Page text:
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    ABSTRACT: This paper describes qualitative methods used in a research project for the former Health Education Authority, exploring Putnam's concept of 'social capital' in relation to children and young people's well-being and health. Putnam's conceptualization of social capital consists of the following features: trust, reciprocal support, civic engagement, community identity and social networks, and the premise is that levels of social capital in a community have an important effect on people's well-being. Research was carried out with 102 children aged between 12 and 15 in two relatively deprived parts of a town in southeast England. The paper describes the research setting, methods, consent process and ethical issues that arose. It explores how the methods generated different forms of interconnected data, giving rise to a number of health/well-being-related themes. The paper concludes that using a range of methods, including visual methods, has helped to explore quality of life issues for children that are usually neglected in studies of young people's health-related behaviours.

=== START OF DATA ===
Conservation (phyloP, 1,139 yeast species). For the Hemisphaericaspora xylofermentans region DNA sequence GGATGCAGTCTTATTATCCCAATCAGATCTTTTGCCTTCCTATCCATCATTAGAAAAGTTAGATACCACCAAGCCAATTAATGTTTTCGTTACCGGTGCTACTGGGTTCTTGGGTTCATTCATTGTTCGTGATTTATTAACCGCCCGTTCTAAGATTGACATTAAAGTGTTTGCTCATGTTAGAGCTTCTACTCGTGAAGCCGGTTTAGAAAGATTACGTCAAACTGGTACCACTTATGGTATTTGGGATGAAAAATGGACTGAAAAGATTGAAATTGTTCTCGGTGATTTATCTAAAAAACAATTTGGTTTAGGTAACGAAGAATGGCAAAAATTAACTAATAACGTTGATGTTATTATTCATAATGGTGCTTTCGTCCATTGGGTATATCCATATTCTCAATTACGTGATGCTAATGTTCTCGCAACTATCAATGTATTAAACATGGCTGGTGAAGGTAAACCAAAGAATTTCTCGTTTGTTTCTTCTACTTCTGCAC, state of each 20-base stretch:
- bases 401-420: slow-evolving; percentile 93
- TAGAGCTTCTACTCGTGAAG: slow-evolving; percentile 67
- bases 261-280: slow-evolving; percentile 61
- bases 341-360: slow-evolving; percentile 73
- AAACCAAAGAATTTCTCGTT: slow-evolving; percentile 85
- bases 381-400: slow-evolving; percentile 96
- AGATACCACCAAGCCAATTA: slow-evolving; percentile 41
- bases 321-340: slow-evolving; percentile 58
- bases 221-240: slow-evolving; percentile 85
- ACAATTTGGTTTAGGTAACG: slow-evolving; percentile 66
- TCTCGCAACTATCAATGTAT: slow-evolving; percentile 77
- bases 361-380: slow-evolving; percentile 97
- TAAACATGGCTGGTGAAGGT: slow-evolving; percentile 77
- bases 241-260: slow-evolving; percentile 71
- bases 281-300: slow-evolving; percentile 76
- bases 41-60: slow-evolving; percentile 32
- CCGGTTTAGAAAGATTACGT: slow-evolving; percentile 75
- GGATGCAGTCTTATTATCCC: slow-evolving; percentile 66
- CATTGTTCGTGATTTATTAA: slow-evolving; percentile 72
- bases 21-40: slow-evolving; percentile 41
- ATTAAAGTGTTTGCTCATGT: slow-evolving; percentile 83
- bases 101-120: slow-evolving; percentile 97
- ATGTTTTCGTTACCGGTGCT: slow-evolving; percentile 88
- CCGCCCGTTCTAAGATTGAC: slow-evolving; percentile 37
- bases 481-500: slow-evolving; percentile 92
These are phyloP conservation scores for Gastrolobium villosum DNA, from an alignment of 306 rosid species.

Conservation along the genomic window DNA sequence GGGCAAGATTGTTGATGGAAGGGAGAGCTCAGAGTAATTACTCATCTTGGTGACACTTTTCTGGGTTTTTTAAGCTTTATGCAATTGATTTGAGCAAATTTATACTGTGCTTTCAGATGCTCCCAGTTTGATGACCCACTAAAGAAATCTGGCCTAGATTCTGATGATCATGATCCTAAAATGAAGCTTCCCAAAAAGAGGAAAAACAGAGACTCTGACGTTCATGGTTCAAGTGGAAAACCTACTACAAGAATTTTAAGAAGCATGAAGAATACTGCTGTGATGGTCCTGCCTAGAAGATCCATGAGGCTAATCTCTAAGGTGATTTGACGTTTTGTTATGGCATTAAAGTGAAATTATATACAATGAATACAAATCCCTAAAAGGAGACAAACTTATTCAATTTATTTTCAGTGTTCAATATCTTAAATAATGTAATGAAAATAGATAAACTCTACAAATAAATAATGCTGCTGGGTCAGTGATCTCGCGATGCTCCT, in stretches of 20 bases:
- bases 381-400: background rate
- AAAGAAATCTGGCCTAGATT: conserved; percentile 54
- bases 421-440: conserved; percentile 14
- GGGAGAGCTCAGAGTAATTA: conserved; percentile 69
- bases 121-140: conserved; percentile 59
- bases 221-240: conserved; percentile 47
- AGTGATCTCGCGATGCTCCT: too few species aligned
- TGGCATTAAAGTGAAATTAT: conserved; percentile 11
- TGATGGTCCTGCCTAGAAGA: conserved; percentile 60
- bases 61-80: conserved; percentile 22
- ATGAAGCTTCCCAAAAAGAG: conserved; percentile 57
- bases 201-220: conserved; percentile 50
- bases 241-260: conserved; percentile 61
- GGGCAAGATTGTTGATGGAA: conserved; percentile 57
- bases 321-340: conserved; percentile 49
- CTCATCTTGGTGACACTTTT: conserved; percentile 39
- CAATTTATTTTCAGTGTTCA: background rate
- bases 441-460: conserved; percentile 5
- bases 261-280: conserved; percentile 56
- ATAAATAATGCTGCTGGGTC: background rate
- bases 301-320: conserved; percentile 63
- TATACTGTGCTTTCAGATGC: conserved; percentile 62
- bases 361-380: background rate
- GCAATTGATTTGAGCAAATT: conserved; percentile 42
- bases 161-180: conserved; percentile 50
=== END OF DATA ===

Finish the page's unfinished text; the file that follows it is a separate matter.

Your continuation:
Health Education Research 07/2001; 16(3):255-68.